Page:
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McNealy derides government
meddling in Internet

Talk at Harvard alma mater touches
on Java, government, Gates

By By Sari Kalin

June  1996
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Government intervention will throw unwanted cold water on the Internet inferno, said to Scott McNealy, chairman, president, and CEO of Sun Microsystems, at a speech in Cambridge, MA. in late May.

McNealy warned that government intervention, which could include mandatory universal access to the Internet, will slow the growth of the Internet and Internet-based technologies.

"What we've got to do is grow hard, grow like crazy, and drive this thing through the private sector with as little government intervention as possible," McNealy said during a keynote address at Harvard University's Internet and Society Conference here today. "Eventually, hopefully, everybody gets access to this."

McNealy's speech was well-received by the audience. Afterward, however, one African diplomat pointed out that McNealy's anti-intervention message won't apply in developing countries.

"For young countries, the government intervention will be there more than in developed countries," said Anastase Rwegayura, minister plenipotentiary and head of chancery for the Tanzanian embassy. "We need to invest a lot in the telecommunications infrastructure if we are going to succeed in this."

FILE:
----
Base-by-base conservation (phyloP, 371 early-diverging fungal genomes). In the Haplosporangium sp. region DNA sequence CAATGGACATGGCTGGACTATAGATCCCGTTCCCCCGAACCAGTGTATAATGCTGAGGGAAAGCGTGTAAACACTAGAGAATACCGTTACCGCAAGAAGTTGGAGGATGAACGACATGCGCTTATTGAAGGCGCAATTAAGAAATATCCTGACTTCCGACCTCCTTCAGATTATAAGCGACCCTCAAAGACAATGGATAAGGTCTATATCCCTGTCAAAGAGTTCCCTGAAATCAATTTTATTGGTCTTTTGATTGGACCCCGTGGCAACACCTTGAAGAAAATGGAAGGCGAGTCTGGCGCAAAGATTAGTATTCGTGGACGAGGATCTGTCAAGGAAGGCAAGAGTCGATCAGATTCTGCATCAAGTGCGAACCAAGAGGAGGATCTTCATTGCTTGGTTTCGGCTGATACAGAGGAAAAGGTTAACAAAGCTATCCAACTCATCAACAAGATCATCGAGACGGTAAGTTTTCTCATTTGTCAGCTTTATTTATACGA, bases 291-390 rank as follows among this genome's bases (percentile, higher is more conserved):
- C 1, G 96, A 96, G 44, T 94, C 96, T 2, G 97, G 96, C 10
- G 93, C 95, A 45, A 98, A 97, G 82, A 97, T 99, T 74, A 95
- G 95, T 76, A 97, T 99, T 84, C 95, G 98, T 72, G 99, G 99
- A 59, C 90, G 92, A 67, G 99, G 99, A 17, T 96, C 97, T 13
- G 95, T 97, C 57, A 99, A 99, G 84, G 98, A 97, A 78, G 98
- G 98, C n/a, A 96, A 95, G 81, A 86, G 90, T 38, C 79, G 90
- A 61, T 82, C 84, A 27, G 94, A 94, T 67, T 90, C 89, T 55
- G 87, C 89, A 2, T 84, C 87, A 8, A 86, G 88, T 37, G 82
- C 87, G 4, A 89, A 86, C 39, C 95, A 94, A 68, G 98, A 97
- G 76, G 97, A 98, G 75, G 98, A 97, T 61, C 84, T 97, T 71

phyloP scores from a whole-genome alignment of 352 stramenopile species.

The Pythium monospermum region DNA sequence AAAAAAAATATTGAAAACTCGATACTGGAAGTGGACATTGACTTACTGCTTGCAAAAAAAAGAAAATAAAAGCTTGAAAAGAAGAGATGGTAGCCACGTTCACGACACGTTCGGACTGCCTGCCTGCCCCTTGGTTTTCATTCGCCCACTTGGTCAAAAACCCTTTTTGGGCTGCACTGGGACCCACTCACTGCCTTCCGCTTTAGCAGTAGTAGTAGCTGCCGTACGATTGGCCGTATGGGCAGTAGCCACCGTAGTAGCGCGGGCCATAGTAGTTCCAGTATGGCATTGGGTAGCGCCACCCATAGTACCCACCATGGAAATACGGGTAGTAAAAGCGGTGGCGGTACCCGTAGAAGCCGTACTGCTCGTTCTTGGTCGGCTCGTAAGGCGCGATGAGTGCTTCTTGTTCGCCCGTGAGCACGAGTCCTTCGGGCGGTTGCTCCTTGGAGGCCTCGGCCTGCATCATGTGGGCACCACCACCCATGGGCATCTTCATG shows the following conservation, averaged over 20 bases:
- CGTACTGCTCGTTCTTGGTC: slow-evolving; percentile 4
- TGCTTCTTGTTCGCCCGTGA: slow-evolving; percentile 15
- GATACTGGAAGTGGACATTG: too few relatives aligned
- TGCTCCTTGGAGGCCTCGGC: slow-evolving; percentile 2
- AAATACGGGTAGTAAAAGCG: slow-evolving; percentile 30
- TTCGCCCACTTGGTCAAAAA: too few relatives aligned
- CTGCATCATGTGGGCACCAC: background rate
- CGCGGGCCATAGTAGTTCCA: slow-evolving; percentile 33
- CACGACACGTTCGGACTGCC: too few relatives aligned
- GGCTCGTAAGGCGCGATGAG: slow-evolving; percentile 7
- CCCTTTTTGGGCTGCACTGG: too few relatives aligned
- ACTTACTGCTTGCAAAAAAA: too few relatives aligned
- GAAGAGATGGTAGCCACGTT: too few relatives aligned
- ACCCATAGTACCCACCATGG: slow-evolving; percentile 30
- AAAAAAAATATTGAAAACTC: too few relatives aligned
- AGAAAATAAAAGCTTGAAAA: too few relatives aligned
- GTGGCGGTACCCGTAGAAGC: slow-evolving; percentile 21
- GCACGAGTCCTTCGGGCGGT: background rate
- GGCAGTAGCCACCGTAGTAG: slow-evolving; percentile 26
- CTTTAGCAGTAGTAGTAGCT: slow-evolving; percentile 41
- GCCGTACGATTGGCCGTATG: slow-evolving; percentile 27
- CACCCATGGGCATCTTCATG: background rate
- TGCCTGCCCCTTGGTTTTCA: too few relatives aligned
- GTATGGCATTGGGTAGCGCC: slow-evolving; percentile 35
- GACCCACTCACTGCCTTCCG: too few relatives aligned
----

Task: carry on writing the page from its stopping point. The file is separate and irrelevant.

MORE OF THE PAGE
During his speech, McNealy talked up Java, Sun's own object-oriented programming language, released nearly one year ago to the day. Recently, all major platform vendors agreed to embed the Java Virtual Machine in their operating systems, meaning that applications written in Java will be able to run on those systems without recompiling.

"Porting has got to go the way of the punch card," McNealy said.

McNealy also took his customary potshots at Microsoft Corp.'s Bill Gates, who gives his keynote address here tomorrow. Both McNealy and Gates started their undergraduate studies at Harvard, but McNealy, wearing a Harvard tie, pointed out to the audience that only one of them finished.

"I'd like it to be known that I graduated from here, I didn't drop out early," McNealy said. "I'm still trying to make up for that two-and-a-half year head start [that Gates] got."
--By Sari Kalin IDG News Service, Boston Bureau

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